Democrats for Education Reform’s president, Shavar Jeffries, is fighting an uphill battle in trying to convince democrats to support charters and choice. Now that Barack Obama is no longer on the Oval, DFER and other similar groups are out in the open with their hostility toward President Trump’s education choice agenda. “I’ve heard from some folks that DFER is opposed to [U.S. Secretary of Education] DeVos or opposed to certain types of policies because we’re Democrats,” said Jeffries. “We’re like, no we’re opposed to this because we love children.”
In this new era of partisan politics, we’re to believe that only Democrats love children!
We know that far too many black children are sitting in classrooms where they are not learning. We know their schools have fewer resources. We know their teachers, on average, are less qualified. We know expectations for these children are set lower than the expectations for students in more affluent suburban schools.
The vision of “education reform” coming from the Trump administration and Secretary of Education Betsy DeVos entails cutting direct aid to students, especially those from low-income families, in order to expand the private sector’s financial footprint in education.
Supporters of charter schools appeared to win control of the Los Angeles school board Tuesday, a watershed moment with huge implications for how students are taught in America’s second-largest school district.The charter school movement has long been a major force in Los Angeles school circles. But the victory Tuesday night by pro-charter forces — who dramatically outspent rivals in what was the most expensive election in school board history — gives them the opportunity to reshape the district.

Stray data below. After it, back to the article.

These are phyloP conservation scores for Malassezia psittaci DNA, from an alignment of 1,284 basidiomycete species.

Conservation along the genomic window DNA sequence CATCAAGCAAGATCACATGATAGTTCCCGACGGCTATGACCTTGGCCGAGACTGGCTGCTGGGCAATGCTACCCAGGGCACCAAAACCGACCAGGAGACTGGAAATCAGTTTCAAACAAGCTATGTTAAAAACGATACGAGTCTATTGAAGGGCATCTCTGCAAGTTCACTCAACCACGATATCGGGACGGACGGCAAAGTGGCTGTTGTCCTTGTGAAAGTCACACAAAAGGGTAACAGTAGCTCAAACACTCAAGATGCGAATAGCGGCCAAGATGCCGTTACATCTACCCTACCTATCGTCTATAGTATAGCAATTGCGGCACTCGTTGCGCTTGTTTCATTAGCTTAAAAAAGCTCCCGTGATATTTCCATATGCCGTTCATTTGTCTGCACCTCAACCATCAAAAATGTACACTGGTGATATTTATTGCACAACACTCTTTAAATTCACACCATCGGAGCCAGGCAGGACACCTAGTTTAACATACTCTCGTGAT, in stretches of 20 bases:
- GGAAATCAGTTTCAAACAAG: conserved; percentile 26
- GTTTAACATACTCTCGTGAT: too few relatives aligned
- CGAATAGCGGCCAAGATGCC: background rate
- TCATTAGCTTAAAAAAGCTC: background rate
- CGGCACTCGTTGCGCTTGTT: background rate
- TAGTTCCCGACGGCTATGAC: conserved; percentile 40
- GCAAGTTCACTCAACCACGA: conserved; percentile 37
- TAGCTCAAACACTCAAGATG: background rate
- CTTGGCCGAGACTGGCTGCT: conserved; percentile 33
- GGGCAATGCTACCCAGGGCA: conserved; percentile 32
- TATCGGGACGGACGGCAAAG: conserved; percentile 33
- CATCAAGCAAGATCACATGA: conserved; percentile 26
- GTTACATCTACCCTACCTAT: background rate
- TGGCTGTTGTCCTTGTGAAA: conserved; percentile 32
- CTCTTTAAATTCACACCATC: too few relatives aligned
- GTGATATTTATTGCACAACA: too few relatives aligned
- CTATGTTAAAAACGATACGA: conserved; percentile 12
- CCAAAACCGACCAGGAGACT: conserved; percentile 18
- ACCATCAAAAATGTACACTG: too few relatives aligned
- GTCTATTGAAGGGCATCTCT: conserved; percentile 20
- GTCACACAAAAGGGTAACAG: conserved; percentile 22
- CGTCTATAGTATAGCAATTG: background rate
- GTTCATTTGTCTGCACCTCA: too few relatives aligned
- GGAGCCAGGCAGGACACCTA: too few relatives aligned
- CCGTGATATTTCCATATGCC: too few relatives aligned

Opposition to charter schools is to the left what climate change denial is to the right, a fortress of unreason that shields ideology from contrary evidence. Everywhere, including in Massachusetts, home to some of the nation’s best charters, anti-charter zealots always, always have a “yes, but –” response for every study suggesting disadvantaged students benefit from these schools.
While 55 percent of those surveyed say parents in their communities had enough school options, roughly 4 in 10 feel “the country in general would benefit from more choice,” The AP reported. Asked about the expansion of public charter schools, 47 percent said they were in favor of more charters and 30 percent said they felt neutral about it. Twenty-three percent, meanwhile, expressed opposition.
For more than two decades, Michigan’s charter schools have been quietly delivering some very exciting results. Student growth and achievement, program innovation and vital connections made with traditionally underserved populations have helped breathe new life into the state’s K-12 landscape.